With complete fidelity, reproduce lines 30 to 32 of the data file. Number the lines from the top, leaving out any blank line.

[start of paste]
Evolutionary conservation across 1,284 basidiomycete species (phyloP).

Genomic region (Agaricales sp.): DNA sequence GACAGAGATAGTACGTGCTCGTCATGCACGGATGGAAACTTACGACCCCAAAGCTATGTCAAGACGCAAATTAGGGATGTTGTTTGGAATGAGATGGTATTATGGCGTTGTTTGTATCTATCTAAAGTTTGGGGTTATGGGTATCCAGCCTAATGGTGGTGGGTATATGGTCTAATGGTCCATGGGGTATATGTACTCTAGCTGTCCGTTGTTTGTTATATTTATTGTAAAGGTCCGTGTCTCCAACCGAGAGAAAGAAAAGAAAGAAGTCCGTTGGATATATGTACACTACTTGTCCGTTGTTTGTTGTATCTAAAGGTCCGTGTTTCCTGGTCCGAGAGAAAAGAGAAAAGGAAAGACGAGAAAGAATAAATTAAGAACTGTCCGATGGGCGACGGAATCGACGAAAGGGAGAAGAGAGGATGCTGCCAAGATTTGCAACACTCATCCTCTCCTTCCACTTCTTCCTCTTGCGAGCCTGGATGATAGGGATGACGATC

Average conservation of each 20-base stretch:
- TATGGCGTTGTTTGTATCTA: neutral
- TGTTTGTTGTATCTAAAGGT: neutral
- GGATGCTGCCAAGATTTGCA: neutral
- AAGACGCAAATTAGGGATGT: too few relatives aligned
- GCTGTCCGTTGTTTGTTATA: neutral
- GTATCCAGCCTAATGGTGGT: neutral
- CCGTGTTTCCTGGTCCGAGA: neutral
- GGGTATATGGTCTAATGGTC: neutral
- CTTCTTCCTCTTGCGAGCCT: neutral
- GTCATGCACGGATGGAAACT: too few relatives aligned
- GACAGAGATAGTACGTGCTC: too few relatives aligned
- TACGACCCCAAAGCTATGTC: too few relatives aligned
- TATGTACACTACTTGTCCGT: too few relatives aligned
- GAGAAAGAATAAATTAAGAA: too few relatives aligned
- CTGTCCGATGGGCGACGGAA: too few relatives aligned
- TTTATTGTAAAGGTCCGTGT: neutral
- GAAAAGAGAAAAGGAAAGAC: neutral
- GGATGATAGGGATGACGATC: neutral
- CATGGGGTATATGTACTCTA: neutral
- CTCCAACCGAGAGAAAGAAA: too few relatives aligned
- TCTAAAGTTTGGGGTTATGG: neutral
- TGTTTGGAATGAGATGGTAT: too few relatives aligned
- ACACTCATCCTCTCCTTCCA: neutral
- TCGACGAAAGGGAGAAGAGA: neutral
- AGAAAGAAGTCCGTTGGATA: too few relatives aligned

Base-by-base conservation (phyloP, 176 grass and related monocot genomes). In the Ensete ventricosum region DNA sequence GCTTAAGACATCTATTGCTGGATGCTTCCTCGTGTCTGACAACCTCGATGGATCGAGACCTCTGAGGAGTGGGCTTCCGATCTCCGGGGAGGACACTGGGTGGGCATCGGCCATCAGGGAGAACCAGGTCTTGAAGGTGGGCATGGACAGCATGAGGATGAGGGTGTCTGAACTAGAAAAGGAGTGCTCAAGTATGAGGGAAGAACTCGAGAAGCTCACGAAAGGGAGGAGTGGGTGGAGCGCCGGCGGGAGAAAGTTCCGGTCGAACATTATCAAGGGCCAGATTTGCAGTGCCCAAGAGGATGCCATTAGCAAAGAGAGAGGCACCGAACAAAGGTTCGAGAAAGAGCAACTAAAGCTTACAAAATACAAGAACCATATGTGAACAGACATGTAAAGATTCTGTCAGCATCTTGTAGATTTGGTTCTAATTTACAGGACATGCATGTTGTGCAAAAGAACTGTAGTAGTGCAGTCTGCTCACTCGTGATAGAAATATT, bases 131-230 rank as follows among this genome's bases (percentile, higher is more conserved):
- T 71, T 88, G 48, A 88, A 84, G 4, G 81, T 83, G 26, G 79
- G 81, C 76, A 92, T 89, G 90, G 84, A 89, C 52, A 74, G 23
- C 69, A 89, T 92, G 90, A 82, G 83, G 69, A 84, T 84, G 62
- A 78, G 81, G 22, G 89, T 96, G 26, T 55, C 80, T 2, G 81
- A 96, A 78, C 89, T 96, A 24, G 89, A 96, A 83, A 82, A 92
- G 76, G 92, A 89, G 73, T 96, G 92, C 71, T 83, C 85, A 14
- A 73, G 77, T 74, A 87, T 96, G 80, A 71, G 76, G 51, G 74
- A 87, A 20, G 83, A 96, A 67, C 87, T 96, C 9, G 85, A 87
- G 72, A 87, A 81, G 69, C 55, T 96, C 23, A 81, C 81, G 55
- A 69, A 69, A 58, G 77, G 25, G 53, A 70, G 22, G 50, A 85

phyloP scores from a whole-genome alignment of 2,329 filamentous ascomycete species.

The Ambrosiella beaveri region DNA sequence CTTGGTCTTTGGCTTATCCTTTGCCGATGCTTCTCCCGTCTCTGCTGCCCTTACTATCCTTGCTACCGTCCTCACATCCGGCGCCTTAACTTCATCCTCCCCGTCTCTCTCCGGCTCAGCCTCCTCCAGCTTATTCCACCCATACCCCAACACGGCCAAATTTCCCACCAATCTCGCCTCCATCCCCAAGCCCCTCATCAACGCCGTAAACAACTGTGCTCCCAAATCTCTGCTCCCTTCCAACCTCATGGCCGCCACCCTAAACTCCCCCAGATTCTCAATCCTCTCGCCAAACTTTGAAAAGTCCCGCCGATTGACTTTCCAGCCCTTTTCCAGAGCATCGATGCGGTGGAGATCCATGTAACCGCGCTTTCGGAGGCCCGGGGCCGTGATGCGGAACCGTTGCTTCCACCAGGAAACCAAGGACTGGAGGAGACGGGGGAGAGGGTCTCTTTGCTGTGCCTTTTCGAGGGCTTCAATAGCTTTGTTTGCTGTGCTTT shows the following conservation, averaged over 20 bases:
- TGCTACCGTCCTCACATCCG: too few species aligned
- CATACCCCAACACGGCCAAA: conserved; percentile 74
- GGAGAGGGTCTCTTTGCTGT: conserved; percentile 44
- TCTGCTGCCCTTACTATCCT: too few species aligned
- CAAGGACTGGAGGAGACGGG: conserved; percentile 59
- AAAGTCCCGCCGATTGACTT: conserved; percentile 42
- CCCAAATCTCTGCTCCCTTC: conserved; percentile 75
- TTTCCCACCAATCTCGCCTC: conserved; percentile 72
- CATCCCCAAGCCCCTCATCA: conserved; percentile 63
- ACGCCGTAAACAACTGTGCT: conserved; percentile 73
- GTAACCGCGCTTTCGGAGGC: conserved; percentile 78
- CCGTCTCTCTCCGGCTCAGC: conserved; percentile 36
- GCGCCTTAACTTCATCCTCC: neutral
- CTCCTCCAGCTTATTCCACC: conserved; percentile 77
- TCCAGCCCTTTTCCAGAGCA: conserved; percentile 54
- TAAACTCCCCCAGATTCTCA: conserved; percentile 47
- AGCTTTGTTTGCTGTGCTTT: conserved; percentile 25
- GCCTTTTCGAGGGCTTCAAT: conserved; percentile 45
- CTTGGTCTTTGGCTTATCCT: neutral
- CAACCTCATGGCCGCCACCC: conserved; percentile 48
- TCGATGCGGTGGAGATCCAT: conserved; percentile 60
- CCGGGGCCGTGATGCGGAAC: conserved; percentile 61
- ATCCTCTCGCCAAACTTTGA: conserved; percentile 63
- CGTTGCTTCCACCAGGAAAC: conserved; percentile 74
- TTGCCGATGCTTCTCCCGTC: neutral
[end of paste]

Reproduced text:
- T 71, T 88, G 48, A 88, A 84, G 4, G 81, T 83, G 26, G 79
- G 81, C 76, A 92, T 89, G 90, G 84, A 89, C 52, A 74, G 23
- C 69, A 89, T 92, G 90, A 82, G 83, G 69, A 84, T 84, G 62